PubMed comments & their continuing conversations

PubMed comments & their continuing conversations

From the post:

We have many options for communication. We can choose platforms that fit our style, approach, and time constraints. From pop culture to current events, information and opinions are shared and discussed across multiple channels. And scientific publications are no exception.

PubMed Commons was established to enable commenting in PubMed, the largest biomedical literature database. In the past year, commenters posted to more than 1,400 publications. Of those publications, 80% have a single comment today, and 12% have comments from multiple members. The conversation carries forward in other venues.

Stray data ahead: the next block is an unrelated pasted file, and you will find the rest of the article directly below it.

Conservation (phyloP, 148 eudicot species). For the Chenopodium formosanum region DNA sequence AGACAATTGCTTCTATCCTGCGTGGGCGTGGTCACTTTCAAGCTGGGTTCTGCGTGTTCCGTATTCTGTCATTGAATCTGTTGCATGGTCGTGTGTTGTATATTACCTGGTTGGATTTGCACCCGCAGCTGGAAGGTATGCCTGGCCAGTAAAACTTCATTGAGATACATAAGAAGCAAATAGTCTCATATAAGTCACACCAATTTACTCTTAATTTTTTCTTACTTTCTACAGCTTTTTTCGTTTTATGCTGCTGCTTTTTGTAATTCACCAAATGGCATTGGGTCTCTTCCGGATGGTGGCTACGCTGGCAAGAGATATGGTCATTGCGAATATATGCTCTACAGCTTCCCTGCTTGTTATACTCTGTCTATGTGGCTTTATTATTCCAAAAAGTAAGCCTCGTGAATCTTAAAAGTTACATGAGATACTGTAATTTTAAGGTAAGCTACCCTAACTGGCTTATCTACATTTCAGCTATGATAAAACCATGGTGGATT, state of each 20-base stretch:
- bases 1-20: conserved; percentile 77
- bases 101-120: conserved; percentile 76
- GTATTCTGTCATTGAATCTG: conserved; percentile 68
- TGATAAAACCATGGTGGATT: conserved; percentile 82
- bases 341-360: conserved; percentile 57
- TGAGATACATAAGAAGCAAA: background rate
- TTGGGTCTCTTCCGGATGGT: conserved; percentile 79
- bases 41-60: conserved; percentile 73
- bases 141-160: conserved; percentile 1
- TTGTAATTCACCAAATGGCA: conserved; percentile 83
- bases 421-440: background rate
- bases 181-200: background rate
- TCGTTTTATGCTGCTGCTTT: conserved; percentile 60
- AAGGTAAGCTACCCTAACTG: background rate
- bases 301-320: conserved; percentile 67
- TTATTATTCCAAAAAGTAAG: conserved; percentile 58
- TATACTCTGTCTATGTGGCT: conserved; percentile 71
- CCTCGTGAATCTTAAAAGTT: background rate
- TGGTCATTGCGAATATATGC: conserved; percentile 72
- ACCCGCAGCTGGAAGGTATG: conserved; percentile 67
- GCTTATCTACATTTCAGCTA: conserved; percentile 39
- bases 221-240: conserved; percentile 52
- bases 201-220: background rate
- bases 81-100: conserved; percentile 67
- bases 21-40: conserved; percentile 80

Sometimes comments pull in discussion from other locations or spark exchanges elsewhere.Here are a few examples where social media prompted PubMed Commons posts or continued the commentary on publications.

An encouraging review of examples of sane discussion through the use of comments.

Unlike the abandoning of comments by some media outlets, NPR for example, NPR Website To Get Rid Of Comments by Elizabeth Jensen.

My take away from Jensen’s account was that NPR likes its free speech, not so much interested in the free speech of others.

See also: Have Comment Sections on News Media Websites Failed?, for op-ed pieces at the New York Times from a variety of perspectives.

Perhaps comments on news sites are examples of casting pearls before swine? (Matthew 7:6)

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